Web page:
Tree Roots – Damaging Basement Wall

Q: I have large pin oak trees in my front yard, roughly fifty feet from the front of my house.

Recently I noticed roots on top of the grass heading toward my foundation. One wall in my basement already has a small horizontal crack. What should I do?

A: I wouldn’t do anything. I’m very doubtful that roots extending fifty feet from your tree have any interest in invading your basement. Tree roots seek moisture, nutrients or oxygen, none of which is provided by your foundation walls.

Foundations can be harmed when main feeder roots are within a few feet of the wall, but that damage is mostly caused by mechanical pressure as the tree sways. It’s true that tree roots can crack concrete slabs when they grow underneath and can split rocks when they follow a crack to find moisture and then expand.

However, neither of these seems to be your situation. If you are still worried, hire a certified arborist (www.georgiaarborist.org) to decide if something needs to be corrected.

UPDATE

Garden friend D. P. adds his comments from an engineer’s perspective:

“In your recent column, you answered a question about tree roots and their possible effect on basement walls. Having been a professional civil engineer in the investigative engineering business for thirty years I have run into a number of basement wall damages, even collapses of them, in which tree and/or bush roots had played a part, if not the major part, in the damage.

“Your analysis of the questioner’s problem was mostly correct, given the evidence presented, but I would like to offer just a little more insight to the problem based on my years of encountering similar situations.

“First, let’s look at the damaging mechanism of roots growing in the near proximity of a basement wall (you were correct in saying that trees 50 feet away shouldn’t be a problem). Whether we’re talking about a few large roots or a multitude of smaller roots, the fact is that when they grow they expand, compressing the soil in the immediate vicinity of the roots. If there are other features in the immediate vicinity such as sidewalks or roads, the growing root system(s) will displace them, a phenomenon most of us have witnessed.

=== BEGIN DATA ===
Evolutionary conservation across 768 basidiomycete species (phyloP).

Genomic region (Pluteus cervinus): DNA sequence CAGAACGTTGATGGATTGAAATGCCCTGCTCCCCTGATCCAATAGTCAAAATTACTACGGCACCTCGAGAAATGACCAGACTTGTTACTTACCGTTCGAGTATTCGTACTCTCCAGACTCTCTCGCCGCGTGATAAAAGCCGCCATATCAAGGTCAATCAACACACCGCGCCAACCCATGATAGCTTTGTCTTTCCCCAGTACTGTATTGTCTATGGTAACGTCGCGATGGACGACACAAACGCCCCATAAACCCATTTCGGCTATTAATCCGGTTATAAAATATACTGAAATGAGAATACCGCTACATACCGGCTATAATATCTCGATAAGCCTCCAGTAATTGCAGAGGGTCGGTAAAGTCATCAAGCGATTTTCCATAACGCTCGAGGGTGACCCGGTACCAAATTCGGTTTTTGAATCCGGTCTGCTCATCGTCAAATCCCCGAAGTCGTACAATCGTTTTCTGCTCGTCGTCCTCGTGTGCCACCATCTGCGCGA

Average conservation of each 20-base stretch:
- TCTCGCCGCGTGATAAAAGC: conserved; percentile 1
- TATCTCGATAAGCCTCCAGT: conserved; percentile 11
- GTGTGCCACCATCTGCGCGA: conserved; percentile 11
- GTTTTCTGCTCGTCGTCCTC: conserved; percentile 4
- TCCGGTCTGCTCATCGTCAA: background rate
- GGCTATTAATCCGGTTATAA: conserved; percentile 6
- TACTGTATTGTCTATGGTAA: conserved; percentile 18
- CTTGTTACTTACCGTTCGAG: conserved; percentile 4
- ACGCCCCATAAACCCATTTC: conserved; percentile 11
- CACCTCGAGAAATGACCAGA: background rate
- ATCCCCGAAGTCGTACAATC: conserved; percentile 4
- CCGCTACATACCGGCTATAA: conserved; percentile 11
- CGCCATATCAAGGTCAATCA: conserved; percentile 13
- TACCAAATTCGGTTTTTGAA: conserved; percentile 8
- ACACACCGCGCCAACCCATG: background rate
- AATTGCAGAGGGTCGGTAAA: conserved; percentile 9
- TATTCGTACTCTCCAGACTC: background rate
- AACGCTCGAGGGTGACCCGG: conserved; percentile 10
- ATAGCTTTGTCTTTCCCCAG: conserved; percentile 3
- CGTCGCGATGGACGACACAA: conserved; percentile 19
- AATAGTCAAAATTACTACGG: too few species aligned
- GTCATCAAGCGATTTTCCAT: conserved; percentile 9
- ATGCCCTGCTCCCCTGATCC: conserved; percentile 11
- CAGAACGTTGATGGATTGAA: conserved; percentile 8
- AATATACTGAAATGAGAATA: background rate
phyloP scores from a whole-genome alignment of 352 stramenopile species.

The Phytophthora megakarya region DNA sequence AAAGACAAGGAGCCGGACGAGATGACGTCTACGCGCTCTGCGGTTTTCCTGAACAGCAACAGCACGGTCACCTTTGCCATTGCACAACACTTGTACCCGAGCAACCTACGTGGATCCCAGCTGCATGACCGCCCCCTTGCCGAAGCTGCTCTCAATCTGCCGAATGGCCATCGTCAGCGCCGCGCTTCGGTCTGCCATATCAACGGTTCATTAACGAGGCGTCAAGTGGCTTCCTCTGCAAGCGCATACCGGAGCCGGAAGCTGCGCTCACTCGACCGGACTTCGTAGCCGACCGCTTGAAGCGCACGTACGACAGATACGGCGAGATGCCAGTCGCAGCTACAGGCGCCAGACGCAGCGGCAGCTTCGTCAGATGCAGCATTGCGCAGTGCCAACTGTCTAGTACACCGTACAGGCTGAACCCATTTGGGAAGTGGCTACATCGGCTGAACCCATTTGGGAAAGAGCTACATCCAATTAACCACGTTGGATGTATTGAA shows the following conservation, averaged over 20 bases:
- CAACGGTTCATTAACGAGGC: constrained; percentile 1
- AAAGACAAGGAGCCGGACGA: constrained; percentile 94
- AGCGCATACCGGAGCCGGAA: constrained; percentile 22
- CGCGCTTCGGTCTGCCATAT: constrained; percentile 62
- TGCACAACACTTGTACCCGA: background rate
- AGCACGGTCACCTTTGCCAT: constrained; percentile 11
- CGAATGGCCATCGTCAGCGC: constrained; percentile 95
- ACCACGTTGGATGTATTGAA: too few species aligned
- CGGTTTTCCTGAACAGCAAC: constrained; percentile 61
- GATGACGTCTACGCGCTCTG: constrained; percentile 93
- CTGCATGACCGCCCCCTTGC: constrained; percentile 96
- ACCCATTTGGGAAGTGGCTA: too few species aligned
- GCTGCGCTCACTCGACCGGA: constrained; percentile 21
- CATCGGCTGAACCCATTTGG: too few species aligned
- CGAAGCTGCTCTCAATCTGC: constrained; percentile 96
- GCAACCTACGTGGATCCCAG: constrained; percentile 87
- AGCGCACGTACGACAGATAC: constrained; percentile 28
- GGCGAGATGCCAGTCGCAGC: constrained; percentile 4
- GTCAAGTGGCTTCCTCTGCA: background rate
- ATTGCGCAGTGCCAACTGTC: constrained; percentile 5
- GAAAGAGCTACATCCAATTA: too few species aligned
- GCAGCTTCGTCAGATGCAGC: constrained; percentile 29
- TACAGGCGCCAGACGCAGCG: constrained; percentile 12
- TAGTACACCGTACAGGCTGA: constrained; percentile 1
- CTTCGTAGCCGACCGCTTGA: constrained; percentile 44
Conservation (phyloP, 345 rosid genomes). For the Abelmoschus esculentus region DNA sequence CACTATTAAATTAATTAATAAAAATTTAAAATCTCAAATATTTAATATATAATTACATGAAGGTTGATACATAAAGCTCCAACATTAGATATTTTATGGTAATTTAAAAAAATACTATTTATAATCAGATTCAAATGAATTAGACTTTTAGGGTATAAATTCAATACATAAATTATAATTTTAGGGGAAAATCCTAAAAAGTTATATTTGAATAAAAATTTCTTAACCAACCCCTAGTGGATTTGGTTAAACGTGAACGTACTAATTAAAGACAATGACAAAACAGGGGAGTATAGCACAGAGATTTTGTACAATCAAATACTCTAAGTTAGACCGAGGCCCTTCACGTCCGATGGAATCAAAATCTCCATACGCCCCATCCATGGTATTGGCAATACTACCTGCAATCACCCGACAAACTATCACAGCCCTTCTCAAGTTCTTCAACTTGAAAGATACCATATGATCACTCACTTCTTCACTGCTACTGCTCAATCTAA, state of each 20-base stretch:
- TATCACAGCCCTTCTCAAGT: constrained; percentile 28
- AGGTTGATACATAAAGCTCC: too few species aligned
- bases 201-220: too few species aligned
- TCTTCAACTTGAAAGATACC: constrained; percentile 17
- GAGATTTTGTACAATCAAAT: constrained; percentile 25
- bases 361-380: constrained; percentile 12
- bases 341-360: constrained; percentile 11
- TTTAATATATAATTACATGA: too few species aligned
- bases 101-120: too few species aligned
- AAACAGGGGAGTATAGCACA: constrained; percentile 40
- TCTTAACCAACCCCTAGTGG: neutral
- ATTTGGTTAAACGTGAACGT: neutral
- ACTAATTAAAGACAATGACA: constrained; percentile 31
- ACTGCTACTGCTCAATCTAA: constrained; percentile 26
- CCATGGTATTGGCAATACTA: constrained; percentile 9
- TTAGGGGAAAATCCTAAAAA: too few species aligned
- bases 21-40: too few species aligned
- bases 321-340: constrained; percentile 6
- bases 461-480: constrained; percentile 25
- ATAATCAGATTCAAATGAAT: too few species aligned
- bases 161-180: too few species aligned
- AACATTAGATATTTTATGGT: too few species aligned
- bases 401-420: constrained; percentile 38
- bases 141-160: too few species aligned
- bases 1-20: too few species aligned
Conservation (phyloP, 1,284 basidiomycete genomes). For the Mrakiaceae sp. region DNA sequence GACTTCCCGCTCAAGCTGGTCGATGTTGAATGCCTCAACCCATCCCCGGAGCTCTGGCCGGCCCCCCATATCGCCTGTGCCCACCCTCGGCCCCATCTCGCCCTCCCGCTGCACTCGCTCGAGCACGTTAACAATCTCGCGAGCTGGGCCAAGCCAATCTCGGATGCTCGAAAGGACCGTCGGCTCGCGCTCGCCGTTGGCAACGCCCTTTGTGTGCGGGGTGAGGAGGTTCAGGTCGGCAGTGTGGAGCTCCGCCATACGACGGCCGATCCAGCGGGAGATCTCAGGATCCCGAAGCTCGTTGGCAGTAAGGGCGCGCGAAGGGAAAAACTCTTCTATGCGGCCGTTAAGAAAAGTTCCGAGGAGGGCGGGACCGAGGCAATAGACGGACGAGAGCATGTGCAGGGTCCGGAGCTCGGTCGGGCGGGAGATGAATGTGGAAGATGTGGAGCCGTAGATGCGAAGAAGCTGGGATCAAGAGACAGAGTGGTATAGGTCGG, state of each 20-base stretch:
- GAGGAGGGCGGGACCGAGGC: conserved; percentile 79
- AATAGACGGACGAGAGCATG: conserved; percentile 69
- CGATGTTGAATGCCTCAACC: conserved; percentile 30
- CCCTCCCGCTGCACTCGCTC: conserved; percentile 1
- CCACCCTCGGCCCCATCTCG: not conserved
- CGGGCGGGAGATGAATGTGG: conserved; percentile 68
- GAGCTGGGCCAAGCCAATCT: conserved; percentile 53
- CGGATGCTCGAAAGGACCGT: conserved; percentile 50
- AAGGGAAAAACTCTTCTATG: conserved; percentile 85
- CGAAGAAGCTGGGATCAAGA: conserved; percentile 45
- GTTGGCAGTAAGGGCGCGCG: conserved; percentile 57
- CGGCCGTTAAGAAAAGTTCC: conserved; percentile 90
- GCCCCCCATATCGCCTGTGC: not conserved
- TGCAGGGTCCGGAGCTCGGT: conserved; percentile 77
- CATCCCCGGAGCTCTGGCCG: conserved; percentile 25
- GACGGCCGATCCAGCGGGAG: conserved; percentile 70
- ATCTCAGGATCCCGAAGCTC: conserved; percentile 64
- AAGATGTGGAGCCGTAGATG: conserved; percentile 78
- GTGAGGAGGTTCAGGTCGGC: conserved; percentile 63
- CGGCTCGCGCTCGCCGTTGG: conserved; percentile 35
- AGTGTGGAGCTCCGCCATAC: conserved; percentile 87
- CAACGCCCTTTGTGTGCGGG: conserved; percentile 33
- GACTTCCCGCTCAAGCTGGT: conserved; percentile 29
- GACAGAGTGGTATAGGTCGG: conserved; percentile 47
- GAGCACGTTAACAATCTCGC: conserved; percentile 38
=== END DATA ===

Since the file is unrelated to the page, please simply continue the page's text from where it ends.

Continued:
“The same is true, however, of vertical features like basement walls, retaining walls and the like. If there is sufficient numbers and/or sizes of roots in the immediate vicinity of such features, they will apply pressure to them as the root system(s) grow, expanding in volume and compressing the soil, to eventually displace them in one way or another. Thus, they can very definitely damage a basement wall, particularly a concrete block wall which usually exhibits a horizontal crack in the mortar joints in the upper third of the wall where the roots are applying the pressure.

“Stair stepping of the crack at the ends where lateral support is being provided by the end walls is also typical. Cracks in the middle third of the height of a concrete block basement wall, by the way, are more likely the result of improper compaction of the backfill during construction, the later consolidation of which applies pressure lower on the wall.

“As to whether or not something should be done, a further look into the particulars would probably be warranted before drawing a conclusion on that question. Looking at the situation as a whole and not just from the pin oaks 50 feet away, answers to some other questions should shed some light on it:

1) Are the oaks, in fact, 50 feet away?
2) Are there other trees and/or bushes closer to or next to the wall?
3) Where is the crack in the wall? Top third? Middle third?
4) What do you know about how the wall was constructed, including how it was backfilled?
5) Can a probe be inserted into the soil next to the basement wall relatively easily or not?
6) Is the slope of the ground next to the wall away from or toward the wall?
7) Is surface water available to the wall?
(The answers to these last two questions could be extremely critical.)

“You suggested consulting a certified arborist if the person was still worried. It might be prudent to also consult a professional engineer who is versed in such matters.”

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